Two mothers-turned-entrepreneurs pitched their adult sippy cup for wine on the episode of "Shark Tank" that aired Friday — and they were in the enviable position of having almost every shark interested in doing a deal with them.
Co-founders Shannon Zappala and Regan Kelaher were seeking a $200,000 investment in exchange for 13 percent of their business, Goverre.
Kevin O'Leary, who owns an online wine business, made them an offer of $200,000 for a third of their business, and then Mark Cuban, Lori Greiner and Robert Herjavec teamed up to make the exact same financial offer.
There was some friendly competition in play. When Herjavec proposed the three-way deal, Cuban exclaimed, "Oh! Just to beat the hell out of Kevin!" Greiner then piled on O'Leary, aka Mr. Wonderful: "We will squash you like the little cockroach you are!"
Despite the showmanship, the sharks wanted to invest in Goverre for several reasons.
1. The co-founders impressed the sharks with their energy and professionalism.
"I think it's a great product, but I think what is most impressive is the two of you," says Herjavec. "You are a perfect partnership."
2. The investors understood the demand for the product.
"It's great anytime you want to take a glass of wine to a picnic, out on the boat, to the park and you don't want to fuss with a bottle and an opener," says Kelaher.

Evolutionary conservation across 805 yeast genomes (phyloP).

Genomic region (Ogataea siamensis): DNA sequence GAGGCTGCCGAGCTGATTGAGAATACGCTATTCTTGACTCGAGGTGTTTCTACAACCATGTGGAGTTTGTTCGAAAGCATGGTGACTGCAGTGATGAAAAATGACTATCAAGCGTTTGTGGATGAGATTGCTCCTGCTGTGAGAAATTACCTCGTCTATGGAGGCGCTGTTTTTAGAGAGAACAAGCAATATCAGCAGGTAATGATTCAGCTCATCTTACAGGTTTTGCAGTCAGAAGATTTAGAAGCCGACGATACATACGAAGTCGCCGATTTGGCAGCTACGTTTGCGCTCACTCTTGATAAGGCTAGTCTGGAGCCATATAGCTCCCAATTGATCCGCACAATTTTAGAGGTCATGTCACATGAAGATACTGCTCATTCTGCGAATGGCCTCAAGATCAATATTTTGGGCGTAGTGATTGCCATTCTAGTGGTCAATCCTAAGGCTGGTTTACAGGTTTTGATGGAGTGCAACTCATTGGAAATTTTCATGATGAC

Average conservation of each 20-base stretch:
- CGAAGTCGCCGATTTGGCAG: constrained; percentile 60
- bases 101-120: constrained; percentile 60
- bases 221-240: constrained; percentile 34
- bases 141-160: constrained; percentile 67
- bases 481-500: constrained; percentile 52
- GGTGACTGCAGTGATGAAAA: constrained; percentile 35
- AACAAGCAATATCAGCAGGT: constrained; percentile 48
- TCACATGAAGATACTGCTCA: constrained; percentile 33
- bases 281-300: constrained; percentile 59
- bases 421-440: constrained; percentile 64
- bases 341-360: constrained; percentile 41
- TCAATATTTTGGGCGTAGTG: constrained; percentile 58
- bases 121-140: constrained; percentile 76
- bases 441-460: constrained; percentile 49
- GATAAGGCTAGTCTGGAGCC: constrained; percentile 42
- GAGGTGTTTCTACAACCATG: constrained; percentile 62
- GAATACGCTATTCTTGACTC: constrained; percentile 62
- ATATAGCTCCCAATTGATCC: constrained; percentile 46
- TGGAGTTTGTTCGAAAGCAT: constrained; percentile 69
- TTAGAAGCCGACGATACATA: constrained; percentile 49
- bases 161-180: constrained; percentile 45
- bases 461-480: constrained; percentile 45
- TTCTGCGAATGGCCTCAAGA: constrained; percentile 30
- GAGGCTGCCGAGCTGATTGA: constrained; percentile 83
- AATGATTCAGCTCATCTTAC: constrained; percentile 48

Cuban gave his nod of approval: "I can see that."
The cups are made out of glass, twice as thick as regular wine glasses and protected with a Silicon sleeve. "Wind does not taste very good out of plastic," says Zappala.
O'Leary, the resident wine connoisseur, validates their product decision. "When you actually put your hand on the glass, it transfers the heat of your body into the wine and releases the beautiful nectars into your nose.
3. The sharks liked the high profit margins.
The Goverre glasses sell for $24 a piece and Zappala and Kelaher make them for $5.50 each.
4. Zappala and Kelaher already had demonstrable success.
They co-founders were on track to do $500,000 in sales in a year, had placed their product in 300 specialty shops and had just received a purchase order from the Container store for 9,000 units, as of when the show was shot.
"Our product seems to be flying off store shelves," says Kelaher. "Retailers are starting to get frustrated that we can't keep up with the demand for the product. We are starting to get bigger orders and we don't have the inventory or the money to fulfill those orders."
Disclaimer: CNBC owns the exclusive off-network cable rights to "Shark Tank."